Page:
Is It Possible To Find Boondocking Sites In A Big Rig?
When I present my boondocking seminar at RV shows and RV conventions, I am often asked if it is possible to find boondocking sites in a big rig. My answer is it may be a little bit more difficult than a rig like mine (a 27-foot-long travel trailer with high clearance pulled by a 4×4 truck – 50 feet combined length), but it’s definitely doable.
I estimate that 90% of the places my wife and I have camped in the boondocks (dispersed camping on public land with few or no amenities) would be suitable for a big rig. Many are just 100 yards or so off a paved road.
There are a lot of RV myths out there and one big one is that you can’t boondock in a big rig.Says RVer Mike Wendland
Now that you know that there are boondocking sites for a big rig, the question becomes how do you determine where they are located and how do you safely get your RV to the site?
Finding boondocking sites
While there are many apps and websites that list boondocking sites and we will look at those in a bit, I encourage everyone to learn the tricks to finding them on your own and verifying the access. In fact, I discover the majority of boondocking sites by using Google Earth before we ever leave home.
First, I find the boondocking sites using the method that I outline in the video below. Big rig owners will want to pay special attention where I demonstrate how to determine how long and how level the site is. Using the elevation feature mentioned is crucial to determining how level boondocking sites are and gradients of the access road to get there.
Once I have found potential sites, I will use historical imagery to get a better look at the sites and to gain additional information. Often you will see other RVs that have been camped at some of these sites in the past, providing clues to how long of an RV the boondocking sites will accept.
The next step is looking at the access road from where I leave the asphalt to the boondocking sites to determine if they are suitable for my rig. I scout the road via satellite view, then see if I can gain any additional clues via street view.
Finally, if I have any doubts, I look to the resources listed here for firsthand accounts of the boondocking sites and road access posted by other RVers.
Now, if you are just getting started finding boondocking sites for a big rig and don’t trust your Google Earth locating skills quite yet, here are some websites and apps to get you started.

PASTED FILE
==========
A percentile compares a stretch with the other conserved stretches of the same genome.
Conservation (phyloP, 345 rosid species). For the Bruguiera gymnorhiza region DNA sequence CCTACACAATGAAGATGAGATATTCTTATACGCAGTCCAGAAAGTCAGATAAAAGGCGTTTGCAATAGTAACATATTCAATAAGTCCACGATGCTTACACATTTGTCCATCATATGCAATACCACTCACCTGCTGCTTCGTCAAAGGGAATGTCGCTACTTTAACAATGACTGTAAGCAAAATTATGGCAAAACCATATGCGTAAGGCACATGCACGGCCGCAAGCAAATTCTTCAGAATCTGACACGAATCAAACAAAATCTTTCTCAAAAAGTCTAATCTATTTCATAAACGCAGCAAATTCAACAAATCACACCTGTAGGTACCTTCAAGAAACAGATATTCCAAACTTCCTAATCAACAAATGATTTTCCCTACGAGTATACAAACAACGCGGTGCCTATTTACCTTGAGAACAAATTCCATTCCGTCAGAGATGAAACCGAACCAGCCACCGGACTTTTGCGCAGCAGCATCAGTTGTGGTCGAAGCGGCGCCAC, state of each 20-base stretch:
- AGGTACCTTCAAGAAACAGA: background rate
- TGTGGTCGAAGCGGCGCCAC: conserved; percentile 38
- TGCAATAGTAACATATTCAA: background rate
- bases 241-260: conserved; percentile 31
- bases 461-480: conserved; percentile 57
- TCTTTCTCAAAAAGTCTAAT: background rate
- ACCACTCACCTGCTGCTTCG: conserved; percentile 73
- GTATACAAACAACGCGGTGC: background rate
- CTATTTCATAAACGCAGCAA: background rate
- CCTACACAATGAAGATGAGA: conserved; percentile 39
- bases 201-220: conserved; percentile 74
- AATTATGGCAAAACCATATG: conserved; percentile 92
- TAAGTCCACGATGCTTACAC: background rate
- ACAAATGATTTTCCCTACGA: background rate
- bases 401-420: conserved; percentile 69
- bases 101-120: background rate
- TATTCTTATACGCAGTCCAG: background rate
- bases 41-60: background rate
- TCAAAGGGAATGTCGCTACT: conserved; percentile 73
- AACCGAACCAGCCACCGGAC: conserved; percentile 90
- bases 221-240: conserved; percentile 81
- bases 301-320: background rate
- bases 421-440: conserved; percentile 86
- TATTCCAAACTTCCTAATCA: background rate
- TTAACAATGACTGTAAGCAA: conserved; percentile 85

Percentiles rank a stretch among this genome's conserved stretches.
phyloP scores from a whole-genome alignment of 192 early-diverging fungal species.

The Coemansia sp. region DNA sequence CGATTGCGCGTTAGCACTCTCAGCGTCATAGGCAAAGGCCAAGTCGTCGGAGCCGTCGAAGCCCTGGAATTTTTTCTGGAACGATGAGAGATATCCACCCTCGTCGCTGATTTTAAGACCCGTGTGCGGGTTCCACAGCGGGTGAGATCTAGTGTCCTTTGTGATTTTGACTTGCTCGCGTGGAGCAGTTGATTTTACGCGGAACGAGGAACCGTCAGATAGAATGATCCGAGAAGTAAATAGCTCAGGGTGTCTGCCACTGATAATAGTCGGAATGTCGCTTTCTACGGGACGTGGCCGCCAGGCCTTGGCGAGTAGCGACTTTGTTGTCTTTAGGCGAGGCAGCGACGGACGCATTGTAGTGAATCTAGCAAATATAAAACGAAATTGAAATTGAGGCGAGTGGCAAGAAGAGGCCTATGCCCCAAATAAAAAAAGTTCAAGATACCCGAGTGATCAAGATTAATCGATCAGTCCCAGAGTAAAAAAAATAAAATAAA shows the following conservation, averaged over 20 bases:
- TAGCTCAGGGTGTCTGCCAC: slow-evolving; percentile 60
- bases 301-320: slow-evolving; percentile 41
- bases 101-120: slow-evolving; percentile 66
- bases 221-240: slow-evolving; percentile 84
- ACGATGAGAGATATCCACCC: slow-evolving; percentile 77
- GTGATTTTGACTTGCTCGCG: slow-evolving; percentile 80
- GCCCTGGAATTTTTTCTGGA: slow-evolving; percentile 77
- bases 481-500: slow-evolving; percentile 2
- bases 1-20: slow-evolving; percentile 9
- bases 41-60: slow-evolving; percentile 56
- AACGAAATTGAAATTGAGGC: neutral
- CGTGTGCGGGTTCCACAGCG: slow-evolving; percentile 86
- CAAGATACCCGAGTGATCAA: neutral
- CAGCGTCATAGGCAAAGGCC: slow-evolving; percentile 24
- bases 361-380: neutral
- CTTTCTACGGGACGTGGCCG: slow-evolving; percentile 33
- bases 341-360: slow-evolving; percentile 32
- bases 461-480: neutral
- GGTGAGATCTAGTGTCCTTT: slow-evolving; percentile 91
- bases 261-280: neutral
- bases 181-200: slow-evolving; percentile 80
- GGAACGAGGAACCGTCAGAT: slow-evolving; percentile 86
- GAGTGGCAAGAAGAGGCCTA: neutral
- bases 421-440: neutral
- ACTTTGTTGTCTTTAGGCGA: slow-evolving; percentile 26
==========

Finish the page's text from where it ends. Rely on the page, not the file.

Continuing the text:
- RV LIFE Trip Wizard allows you to plan RV-friendly routes based on your vehicle’s exact specifications. You can additionally find campgrounds, fuel stations, dump stations, as well as other points of interest. You can then load your RV-friendly route on the RV LIFE App to get RV-safe, turn-by-turn directions.
- Wheelingit – I highly recommend this website for big rig owners looking to find boondocking sites. The author and her husband spent 8 years traveling the United States in a 45-foot motorhome they called The Beast. They enjoyed boondocking and provide detailed accounts of every place they boondocked including access. The link provided will take you straight to their list of boondocking sites.
- Freecampsites.net lets you search for free campsites across North America. Many of the sites listed are boondocking sites often including reviews from other RVers. These reviews will often list the type and size of their rig along with photos of the campsite.
Remember, if it is listed online, thousands of other campers know about it too, so don’t be surprised if you are not alone.
Finally, true boondocking sites almost always require leaving the asphalt with your RV. Know the capabilities of your rig on less improved roads and if in doubt, walk, drive (tow vehicle or toad), or bike the route first to check access conditions. Don’t be this person and take a big rig where it shouldn’t go: